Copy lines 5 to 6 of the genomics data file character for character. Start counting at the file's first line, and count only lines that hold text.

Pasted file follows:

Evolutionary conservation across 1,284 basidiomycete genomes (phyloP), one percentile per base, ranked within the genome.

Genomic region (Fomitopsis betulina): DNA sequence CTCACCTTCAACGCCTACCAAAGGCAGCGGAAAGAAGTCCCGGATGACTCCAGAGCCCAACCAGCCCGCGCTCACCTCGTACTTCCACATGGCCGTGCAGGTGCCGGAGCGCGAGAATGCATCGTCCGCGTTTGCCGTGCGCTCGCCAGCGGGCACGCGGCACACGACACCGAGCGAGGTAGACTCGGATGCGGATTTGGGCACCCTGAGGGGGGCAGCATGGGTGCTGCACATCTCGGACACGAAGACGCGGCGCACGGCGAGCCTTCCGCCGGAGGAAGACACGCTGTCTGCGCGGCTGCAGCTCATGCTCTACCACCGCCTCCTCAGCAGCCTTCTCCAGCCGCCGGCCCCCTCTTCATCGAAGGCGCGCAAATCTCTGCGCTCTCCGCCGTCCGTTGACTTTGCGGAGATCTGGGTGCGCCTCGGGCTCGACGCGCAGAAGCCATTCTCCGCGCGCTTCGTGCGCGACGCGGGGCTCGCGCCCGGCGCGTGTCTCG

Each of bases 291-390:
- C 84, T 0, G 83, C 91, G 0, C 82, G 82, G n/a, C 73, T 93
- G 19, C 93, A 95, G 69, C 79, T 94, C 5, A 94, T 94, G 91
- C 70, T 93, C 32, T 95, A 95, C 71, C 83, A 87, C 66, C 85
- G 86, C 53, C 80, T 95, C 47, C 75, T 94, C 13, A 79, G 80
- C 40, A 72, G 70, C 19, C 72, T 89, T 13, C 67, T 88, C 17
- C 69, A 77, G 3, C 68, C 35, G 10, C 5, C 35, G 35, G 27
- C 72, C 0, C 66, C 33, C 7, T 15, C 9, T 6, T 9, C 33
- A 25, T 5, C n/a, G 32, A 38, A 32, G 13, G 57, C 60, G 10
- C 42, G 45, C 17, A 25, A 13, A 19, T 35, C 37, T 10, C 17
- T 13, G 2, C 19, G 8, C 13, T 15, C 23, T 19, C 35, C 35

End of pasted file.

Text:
- G 19, C 93, A 95, G 69, C 79, T 94, C 5, A 94, T 94, G 91
- C 70, T 93, C 32, T 95, A 95, C 71, C 83, A 87, C 66, C 85